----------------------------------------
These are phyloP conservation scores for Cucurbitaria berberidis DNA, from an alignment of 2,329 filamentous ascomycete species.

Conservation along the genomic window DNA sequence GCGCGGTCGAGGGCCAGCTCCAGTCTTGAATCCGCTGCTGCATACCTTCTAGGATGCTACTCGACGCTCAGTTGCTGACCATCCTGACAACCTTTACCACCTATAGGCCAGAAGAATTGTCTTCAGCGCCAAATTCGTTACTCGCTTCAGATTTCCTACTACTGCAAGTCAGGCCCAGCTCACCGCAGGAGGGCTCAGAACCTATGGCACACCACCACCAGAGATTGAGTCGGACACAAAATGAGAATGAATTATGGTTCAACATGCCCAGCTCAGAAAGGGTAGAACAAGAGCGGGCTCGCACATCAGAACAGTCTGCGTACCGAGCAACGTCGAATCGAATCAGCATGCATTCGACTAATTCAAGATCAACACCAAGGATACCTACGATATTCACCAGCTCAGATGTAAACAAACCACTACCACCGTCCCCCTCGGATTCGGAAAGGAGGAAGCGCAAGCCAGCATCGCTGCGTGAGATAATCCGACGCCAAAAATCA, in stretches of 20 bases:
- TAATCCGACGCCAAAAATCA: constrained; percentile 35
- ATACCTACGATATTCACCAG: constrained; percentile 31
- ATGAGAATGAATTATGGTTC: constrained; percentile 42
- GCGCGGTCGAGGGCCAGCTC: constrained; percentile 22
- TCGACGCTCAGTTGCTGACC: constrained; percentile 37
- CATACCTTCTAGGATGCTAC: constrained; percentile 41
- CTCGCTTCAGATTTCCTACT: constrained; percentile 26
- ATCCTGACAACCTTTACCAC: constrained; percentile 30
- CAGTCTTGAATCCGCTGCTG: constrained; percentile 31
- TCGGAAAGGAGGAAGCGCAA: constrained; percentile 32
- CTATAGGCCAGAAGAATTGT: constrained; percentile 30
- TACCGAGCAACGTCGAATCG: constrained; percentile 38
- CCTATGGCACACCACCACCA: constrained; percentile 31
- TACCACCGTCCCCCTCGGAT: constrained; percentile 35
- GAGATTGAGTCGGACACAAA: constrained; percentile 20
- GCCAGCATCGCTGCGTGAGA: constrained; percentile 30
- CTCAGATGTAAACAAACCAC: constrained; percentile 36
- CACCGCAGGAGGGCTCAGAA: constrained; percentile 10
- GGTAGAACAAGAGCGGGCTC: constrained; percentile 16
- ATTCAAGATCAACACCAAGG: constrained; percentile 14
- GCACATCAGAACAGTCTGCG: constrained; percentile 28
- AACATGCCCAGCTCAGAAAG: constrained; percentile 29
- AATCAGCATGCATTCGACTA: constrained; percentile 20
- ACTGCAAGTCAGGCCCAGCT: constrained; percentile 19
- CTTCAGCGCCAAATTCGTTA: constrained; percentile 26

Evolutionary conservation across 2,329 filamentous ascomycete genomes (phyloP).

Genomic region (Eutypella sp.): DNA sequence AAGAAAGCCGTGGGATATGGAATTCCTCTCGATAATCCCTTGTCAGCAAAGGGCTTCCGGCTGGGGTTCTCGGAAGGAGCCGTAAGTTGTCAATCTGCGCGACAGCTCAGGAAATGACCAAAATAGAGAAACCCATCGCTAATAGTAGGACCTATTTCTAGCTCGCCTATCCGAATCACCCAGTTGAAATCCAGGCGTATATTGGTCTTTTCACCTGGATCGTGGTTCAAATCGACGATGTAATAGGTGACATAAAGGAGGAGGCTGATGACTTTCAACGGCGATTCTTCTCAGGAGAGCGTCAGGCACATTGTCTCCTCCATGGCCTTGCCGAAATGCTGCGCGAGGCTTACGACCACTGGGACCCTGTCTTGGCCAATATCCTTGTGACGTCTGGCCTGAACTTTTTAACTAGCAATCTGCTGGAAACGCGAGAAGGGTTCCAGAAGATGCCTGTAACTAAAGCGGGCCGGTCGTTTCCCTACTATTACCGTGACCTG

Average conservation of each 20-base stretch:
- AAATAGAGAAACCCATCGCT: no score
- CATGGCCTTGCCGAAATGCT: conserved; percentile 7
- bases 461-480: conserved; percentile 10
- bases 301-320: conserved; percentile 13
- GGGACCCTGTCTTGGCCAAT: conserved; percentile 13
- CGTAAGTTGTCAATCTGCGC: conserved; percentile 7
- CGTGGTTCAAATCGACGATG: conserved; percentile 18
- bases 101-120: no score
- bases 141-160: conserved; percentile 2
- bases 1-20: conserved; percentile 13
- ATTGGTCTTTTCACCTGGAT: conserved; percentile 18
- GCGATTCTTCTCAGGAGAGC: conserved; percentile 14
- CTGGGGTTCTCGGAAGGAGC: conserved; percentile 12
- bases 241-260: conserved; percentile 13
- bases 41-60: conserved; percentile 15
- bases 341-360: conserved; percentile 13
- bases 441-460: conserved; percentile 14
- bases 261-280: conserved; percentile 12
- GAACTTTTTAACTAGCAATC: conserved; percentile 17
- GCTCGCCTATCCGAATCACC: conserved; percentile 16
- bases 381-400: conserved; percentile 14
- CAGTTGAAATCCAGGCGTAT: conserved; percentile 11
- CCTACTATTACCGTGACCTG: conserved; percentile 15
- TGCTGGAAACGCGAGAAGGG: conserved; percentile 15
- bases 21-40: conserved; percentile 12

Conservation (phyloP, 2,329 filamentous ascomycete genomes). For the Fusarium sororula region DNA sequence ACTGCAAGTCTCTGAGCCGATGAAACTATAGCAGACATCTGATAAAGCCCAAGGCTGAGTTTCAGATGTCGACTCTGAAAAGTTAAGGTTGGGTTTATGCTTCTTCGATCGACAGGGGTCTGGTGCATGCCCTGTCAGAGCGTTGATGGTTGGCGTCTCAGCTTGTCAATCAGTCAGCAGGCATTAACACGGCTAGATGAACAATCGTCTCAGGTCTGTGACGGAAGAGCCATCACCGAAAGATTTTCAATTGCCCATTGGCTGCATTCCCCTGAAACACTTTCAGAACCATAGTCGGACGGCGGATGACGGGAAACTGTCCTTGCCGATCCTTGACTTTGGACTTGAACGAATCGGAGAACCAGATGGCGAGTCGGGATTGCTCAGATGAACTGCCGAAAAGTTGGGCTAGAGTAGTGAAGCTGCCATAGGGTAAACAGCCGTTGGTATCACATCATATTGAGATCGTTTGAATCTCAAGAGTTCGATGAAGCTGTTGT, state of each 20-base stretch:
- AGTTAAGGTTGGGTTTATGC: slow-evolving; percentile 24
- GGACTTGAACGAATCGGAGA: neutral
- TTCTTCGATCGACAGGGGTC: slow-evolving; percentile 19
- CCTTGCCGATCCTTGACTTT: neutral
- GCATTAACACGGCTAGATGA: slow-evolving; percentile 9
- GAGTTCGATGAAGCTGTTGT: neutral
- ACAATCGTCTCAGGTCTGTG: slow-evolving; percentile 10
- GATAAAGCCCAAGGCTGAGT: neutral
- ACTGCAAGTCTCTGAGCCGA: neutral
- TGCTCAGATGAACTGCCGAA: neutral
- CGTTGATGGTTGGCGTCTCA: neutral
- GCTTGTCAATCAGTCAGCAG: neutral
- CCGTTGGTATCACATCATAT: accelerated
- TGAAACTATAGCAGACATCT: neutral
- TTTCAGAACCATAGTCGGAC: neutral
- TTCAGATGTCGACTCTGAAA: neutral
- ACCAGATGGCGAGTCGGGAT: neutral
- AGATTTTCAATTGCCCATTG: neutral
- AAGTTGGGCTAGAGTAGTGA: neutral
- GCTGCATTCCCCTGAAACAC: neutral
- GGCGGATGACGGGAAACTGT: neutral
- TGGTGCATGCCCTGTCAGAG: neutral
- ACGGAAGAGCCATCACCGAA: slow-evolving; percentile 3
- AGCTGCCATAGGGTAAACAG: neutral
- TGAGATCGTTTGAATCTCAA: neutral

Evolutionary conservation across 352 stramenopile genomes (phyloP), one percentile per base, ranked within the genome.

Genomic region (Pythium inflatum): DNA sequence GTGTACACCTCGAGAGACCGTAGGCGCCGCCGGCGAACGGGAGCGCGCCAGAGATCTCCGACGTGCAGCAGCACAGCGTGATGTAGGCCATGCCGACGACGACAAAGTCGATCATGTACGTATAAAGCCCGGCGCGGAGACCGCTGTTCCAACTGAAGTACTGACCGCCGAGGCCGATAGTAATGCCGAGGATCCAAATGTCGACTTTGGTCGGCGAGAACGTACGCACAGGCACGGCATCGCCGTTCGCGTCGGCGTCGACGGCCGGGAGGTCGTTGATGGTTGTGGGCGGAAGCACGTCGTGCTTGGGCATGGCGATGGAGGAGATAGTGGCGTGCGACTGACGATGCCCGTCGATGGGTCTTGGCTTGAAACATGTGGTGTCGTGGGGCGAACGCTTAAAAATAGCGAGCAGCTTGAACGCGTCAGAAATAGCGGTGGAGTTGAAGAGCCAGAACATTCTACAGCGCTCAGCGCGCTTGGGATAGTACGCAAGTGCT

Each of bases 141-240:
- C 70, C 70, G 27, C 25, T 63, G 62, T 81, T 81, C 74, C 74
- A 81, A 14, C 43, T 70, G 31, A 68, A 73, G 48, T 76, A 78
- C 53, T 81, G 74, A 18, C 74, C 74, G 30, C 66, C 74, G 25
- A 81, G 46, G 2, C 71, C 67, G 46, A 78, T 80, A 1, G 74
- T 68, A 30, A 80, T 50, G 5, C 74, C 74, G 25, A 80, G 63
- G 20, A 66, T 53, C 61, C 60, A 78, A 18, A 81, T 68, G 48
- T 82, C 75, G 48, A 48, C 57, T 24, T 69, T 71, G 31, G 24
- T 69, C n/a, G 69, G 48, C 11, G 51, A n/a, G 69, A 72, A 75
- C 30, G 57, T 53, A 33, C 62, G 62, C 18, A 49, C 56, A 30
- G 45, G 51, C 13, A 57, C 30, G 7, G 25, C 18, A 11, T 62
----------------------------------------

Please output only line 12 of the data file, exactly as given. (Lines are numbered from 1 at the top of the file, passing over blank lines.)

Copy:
- TCGGAAAGGAGGAAGCGCAA: constrained; percentile 32